When I had coffee with my friend Carl at Cafe Luna the other day, Carl told me he had talked with our mutual friend Ron, who usually joins us there once a week. (We talk about history, politics, and sports, and they talk about people they knew at Garfield High School long ago.) Ron, who has been fighting brain cancer, had had a seizure and Carl had called him in the hospital.
Ron had seemed a little foggy, Carl said, but he had conversed pretty well. Subsequently, Carl learned that Ron's nurses had been surprised to hear that he had conversed at all; they hadn't realized he could really talk yet.
At least they had believed it when they were told. Carl's story reminded me of my late father — who wasn't that lucky.
My father had a serious stroke when he was still in his 60s — after more than 20 years, he decided his doctor and old friend Sidney was ripping him off, so he evidently stopped taking the blood pressure medication that Sidney prescribed — but he recovered substantially, although he never walked normally again, and his speech grew harder and harder to hear.
He had always been a very articulate man. He had written well about national politics back in the day, and my college friends, who disagreed with him about the Vietnam War and many other things, enjoyed stopping by his apartment to drink whiskey and talk. Even after he hit 80, if you made the effort to listen, he was still articulate. And he still had a lot to say.
Then, in his early 80s, he had another, more serious stroke. (This one was just bad luck.) I got a call saying he could no longer stand or speak. He was in New York, and I couldn't get there for a couple of days, so the next day, I called his hospital room, hoping I'd reach a nurse or someone else who could tell me how he was doing. My father answered the phone himself. We talked. Part way through the conversation, he stopped. To the best of my knowledge, he never spoke audibly again.
But when I got to New York, I found that the "experts" believed the stroke had wiped out his ability to process language entirely. He couldn't have talked. He couldn't even understand what you said. A few days later, I was sitting on his hospital bed, when I said I'd have to fly back home. He gripped my wrist. I cracked a joke. He laughed.
I told one of his doctors he had laughed at my joke. Couldn't have happened, the doctor assured me. My father couldn't have processed the words. Maybe I had given him a visual clue. But I hadn't. That's not my style. I had deadpanned the joke.
But the experts "knew" my father had lost touch with language. They wouldn't believe me. More importantly, they wouldn't try to help him communicate. Maybe his ability to process language was an on-and-off thing. Probably, it was. But when it was on, the man was locked in a prison. And no one would even try to help him out.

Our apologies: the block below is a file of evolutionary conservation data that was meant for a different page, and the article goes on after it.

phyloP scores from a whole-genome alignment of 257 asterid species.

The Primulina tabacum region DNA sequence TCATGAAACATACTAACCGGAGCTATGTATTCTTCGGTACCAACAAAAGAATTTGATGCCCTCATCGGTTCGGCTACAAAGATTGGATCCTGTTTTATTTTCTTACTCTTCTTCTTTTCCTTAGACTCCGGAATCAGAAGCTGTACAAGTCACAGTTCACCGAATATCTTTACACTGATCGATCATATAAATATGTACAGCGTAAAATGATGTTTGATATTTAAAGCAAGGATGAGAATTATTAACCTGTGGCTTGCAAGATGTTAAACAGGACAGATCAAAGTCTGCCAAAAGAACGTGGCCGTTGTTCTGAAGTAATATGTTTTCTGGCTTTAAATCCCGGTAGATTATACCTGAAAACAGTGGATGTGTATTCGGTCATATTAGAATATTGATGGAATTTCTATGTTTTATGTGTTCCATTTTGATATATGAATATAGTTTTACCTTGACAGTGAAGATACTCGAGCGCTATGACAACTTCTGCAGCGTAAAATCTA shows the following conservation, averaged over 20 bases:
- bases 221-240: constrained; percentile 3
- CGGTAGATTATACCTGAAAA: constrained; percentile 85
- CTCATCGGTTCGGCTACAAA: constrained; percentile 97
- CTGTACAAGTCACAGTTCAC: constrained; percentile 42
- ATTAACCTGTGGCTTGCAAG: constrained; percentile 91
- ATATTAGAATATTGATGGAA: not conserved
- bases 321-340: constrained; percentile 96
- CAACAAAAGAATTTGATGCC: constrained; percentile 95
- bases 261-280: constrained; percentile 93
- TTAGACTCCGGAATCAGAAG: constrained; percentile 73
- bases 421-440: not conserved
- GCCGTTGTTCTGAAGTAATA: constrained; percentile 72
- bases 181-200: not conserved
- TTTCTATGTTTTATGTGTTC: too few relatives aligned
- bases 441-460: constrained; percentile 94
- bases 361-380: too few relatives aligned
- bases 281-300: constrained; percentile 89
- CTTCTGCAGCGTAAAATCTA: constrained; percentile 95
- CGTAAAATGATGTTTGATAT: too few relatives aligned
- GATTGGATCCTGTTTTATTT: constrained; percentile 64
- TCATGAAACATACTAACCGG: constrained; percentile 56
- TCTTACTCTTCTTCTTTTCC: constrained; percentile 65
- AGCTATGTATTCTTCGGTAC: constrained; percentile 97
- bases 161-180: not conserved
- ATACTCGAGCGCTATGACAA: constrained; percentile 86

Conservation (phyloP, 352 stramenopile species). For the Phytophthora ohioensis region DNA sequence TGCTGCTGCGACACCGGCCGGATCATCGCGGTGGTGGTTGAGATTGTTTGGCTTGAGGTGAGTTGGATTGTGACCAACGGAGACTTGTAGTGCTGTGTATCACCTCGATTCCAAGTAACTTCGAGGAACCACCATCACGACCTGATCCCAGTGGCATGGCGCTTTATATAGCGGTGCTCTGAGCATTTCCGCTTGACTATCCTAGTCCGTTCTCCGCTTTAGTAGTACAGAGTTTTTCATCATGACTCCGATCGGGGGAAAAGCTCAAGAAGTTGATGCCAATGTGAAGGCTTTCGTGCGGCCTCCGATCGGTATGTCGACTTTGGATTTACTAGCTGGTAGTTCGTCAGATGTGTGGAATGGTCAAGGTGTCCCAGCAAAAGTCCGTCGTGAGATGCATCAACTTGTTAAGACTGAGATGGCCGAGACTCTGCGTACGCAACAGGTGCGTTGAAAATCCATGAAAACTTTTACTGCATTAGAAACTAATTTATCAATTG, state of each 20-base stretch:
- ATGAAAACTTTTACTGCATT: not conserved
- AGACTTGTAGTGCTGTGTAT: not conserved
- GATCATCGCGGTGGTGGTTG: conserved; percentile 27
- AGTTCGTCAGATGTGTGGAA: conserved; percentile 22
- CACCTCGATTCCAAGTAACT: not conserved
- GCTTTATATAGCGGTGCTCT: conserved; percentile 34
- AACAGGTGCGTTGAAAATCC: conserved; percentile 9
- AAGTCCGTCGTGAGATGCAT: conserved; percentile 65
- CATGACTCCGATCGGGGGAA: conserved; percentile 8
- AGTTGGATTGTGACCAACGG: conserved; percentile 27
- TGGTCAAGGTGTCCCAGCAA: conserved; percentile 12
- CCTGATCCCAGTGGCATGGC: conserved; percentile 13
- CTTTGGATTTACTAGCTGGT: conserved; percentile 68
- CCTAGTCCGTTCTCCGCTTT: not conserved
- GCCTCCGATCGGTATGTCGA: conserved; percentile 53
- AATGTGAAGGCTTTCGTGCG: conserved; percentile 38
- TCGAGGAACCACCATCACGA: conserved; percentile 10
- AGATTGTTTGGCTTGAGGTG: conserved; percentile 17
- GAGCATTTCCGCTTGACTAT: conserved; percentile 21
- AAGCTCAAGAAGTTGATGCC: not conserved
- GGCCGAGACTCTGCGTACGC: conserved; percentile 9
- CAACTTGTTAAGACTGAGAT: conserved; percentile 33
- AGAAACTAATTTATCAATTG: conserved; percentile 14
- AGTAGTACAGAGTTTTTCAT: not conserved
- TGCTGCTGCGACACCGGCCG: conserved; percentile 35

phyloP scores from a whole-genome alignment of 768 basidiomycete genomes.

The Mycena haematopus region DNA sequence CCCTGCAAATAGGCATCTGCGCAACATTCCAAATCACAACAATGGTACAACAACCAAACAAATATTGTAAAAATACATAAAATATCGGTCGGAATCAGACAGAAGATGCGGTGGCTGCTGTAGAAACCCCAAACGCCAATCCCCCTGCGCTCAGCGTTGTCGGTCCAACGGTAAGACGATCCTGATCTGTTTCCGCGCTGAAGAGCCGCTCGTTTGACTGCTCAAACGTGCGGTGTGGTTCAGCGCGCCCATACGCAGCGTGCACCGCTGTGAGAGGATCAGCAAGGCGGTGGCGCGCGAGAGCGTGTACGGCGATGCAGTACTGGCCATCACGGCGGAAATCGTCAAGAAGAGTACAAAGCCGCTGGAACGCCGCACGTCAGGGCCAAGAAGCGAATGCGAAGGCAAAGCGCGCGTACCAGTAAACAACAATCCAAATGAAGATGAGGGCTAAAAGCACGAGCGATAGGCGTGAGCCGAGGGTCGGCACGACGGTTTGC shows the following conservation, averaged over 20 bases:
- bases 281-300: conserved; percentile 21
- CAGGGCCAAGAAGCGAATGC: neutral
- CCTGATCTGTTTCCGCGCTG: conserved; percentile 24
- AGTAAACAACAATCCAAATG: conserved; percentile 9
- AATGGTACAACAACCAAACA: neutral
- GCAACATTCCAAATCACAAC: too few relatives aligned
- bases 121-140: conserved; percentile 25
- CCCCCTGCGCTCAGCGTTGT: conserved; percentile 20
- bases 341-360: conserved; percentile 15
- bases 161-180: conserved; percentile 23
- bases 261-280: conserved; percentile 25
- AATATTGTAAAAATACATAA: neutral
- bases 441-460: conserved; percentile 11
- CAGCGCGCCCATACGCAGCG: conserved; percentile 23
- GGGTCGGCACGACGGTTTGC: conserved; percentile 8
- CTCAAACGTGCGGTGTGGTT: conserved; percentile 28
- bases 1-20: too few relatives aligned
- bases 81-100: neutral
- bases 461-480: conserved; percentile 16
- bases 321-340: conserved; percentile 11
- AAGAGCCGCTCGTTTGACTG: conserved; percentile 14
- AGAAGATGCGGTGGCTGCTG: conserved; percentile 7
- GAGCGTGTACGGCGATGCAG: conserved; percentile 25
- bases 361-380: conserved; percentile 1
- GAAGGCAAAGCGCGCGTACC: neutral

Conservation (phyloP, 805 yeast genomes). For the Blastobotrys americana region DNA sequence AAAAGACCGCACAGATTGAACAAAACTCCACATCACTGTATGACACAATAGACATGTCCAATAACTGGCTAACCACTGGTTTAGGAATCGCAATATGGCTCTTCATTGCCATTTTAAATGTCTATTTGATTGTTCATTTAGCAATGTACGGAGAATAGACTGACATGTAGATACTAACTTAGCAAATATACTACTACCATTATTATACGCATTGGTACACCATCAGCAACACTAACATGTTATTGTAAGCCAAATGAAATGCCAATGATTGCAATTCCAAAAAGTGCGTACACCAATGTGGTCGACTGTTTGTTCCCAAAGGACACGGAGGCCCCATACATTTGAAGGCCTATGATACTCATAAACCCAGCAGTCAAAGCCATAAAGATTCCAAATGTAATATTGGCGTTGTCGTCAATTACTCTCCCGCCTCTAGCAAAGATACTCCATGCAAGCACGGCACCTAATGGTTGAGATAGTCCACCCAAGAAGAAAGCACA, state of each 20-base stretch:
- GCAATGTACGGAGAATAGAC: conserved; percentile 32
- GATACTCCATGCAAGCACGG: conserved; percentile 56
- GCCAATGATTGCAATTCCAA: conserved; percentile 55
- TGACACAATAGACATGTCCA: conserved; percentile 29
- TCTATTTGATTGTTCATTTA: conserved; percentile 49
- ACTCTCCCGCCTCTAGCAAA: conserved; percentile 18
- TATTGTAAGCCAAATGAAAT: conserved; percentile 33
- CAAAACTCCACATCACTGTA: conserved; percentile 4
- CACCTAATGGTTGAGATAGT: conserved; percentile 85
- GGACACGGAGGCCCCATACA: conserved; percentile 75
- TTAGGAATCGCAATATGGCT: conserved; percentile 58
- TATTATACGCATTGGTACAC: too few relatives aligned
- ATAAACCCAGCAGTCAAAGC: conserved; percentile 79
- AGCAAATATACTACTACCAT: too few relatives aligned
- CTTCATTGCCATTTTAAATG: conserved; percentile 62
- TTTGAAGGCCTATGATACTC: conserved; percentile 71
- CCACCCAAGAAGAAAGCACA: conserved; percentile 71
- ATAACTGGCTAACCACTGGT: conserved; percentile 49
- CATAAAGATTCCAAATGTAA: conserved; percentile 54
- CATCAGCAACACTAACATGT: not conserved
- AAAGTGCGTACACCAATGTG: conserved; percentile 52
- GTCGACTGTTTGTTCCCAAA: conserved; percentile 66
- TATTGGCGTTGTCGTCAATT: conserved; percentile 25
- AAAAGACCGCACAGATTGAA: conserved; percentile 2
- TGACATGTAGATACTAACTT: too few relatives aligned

It was no better at the (expensive) nursing home in which, except for occasional hospital visits, he spent the rest of his life. On one visit, my wife and I had a talk with the woman in charge of speech and communication. Why not at least try to help him communicate, I asked. Because it would be pointless, she replied. He could no longer comprehend language. Period.
A couple of hours later, I wheeled my father out into the home's very pleasant walled courtyard, where I, my wife, and his girlfriend sat talking and watching gray squirrels, high in the leafless branches, scamper from tree to tree. was sitting next to my father, facing away from him. This time, I know I cracked a joke without even looking at him. (As I recall, I was giving my wife a hard time.) Again, he laughed out loud. Laughed. At a turn of phrase. But of course, he couldn't have.
I didn't even bother telling the speech expert. She wouldn't have believed me.
Earlier, when he was still in the hospital, his girlfriend and I had to get a power of attorney, so that we could deal with his bank accounts, rent, hospital bills, etc. The hospital had a patient representative who decided whether or not a patient could give informed consent. If she thought he could, she would sign and notarize the documents he had approved.
I wheeled my father into her office on the ground floor, not far from the gift shop. We went through a long list of powers, each of which required a yes or no. He didn't say anything, of course, but it was pretty clear that the power to make gifts of his property was a "no." Everything else seemed okay. The ombudsman was convinced he had understood, and had agreed to the rest. She notarized the document.
We started to leave. I wheeled my father across her office, then turned his chair so I could pull it backward through the doorway. He was facing the ombudsman. The old man in the wheelchair who had supposedly lost all ability to comprehend language looked across the room at the woman who believed he had just given his informed consent. I was watching his face. Of course, he made no sound. But his lips moved. 'êThank you,'ê my father said.